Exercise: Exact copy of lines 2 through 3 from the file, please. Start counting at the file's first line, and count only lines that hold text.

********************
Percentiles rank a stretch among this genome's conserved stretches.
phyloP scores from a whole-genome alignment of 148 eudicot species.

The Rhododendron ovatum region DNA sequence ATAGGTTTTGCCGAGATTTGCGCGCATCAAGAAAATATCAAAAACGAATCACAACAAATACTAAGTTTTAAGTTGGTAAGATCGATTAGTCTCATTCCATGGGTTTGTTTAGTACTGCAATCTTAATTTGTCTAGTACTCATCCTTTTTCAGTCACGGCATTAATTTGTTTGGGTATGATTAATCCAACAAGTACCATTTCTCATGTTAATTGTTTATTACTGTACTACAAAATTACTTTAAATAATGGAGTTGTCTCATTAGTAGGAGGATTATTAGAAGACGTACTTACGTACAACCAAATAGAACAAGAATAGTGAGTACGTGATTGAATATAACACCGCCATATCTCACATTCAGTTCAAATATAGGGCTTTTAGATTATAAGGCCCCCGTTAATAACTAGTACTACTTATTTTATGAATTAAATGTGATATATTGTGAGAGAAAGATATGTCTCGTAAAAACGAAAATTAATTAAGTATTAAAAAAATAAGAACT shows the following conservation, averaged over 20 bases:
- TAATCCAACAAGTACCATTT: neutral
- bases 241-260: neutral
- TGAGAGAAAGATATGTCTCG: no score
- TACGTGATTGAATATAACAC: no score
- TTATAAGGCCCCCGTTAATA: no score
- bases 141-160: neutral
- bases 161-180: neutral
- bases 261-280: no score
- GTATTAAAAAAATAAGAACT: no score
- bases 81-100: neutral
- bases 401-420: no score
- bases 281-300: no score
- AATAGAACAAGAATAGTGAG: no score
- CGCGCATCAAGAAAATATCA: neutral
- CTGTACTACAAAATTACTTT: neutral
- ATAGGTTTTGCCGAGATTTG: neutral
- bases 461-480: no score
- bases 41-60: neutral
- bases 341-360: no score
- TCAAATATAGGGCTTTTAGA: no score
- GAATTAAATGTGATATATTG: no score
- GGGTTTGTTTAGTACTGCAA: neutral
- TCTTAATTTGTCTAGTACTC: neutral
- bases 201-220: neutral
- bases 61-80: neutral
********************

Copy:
phyloP scores from a whole-genome alignment of 148 eudicot species.

The Rhododendron ovatum region DNA sequence ATAGGTTTTGCCGAGATTTGCGCGCATCAAGAAAATATCAAAAACGAATCACAACAAATACTAAGTTTTAAGTTGGTAAGATCGATTAGTCTCATTCCATGGGTTTGTTTAGTACTGCAATCTTAATTTGTCTAGTACTCATCCTTTTTCAGTCACGGCATTAATTTGTTTGGGTATGATTAATCCAACAAGTACCATTTCTCATGTTAATTGTTTATTACTGTACTACAAAATTACTTTAAATAATGGAGTTGTCTCATTAGTAGGAGGATTATTAGAAGACGTACTTACGTACAACCAAATAGAACAAGAATAGTGAGTACGTGATTGAATATAACACCGCCATATCTCACATTCAGTTCAAATATAGGGCTTTTAGATTATAAGGCCCCCGTTAATAACTAGTACTACTTATTTTATGAATTAAATGTGATATATTGTGAGAGAAAGATATGTCTCGTAAAAACGAAAATTAATTAAGTATTAAAAAAATAAGAACT shows the following conservation, averaged over 20 bases: